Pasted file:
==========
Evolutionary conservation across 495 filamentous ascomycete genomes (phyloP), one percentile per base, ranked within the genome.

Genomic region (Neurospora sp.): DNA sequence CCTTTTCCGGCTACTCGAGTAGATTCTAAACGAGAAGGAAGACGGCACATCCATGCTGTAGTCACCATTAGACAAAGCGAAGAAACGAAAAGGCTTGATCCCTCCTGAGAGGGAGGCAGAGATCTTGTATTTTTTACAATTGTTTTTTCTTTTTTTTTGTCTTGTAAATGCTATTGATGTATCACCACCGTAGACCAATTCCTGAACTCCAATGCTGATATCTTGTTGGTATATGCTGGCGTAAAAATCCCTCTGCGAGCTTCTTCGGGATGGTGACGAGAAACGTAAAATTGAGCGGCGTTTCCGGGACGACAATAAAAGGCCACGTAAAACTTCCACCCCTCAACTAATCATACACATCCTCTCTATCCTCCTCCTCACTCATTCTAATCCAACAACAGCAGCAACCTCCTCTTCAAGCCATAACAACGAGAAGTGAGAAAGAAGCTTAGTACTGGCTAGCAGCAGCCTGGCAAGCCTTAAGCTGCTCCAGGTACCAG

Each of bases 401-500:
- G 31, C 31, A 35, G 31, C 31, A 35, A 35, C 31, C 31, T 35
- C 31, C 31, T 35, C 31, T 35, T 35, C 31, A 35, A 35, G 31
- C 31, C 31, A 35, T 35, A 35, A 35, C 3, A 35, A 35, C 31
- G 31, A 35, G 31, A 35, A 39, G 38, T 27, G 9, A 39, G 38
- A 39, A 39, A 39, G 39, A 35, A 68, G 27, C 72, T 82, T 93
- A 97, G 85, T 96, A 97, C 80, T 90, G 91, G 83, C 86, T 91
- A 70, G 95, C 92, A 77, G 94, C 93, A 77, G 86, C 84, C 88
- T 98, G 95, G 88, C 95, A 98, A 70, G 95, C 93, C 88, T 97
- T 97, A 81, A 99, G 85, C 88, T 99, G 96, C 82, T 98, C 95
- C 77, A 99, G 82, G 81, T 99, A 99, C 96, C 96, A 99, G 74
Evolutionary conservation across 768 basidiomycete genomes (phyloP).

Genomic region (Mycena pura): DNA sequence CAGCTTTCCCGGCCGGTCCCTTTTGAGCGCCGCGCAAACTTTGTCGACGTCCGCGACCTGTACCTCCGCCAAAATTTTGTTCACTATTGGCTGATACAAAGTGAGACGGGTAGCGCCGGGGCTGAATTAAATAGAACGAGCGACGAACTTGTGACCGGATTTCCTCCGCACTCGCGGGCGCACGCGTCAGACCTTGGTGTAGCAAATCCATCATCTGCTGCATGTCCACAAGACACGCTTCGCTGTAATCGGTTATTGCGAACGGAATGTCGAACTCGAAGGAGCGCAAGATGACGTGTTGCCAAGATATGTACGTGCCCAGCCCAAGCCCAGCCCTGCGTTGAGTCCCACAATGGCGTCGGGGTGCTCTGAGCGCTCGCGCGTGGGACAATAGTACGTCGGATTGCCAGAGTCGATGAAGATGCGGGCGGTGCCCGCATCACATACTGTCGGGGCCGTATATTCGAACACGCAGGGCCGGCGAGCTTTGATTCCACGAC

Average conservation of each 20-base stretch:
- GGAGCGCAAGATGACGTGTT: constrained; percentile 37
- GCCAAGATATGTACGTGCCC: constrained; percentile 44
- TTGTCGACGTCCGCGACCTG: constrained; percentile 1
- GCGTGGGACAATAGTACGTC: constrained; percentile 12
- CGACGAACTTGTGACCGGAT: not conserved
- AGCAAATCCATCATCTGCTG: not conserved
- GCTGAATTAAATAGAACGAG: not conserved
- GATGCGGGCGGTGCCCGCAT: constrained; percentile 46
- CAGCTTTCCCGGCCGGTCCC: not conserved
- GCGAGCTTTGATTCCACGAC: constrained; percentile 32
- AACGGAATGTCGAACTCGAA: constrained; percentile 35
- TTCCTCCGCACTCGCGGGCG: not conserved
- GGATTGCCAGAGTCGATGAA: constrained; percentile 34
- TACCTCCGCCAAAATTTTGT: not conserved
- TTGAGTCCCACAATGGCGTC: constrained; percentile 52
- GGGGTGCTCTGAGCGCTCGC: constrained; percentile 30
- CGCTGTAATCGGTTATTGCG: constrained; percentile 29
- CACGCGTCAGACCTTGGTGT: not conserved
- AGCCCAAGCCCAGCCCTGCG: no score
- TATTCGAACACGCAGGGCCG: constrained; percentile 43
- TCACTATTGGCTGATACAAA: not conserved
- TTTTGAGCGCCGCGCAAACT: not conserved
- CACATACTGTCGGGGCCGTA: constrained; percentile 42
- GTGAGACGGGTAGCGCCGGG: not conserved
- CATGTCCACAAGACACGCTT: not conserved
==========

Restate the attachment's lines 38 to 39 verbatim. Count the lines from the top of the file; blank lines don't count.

- TTTTGAGCGCCGCGCAAACT: not conserved
- CACATACTGTCGGGGCCGTA: constrained; percentile 42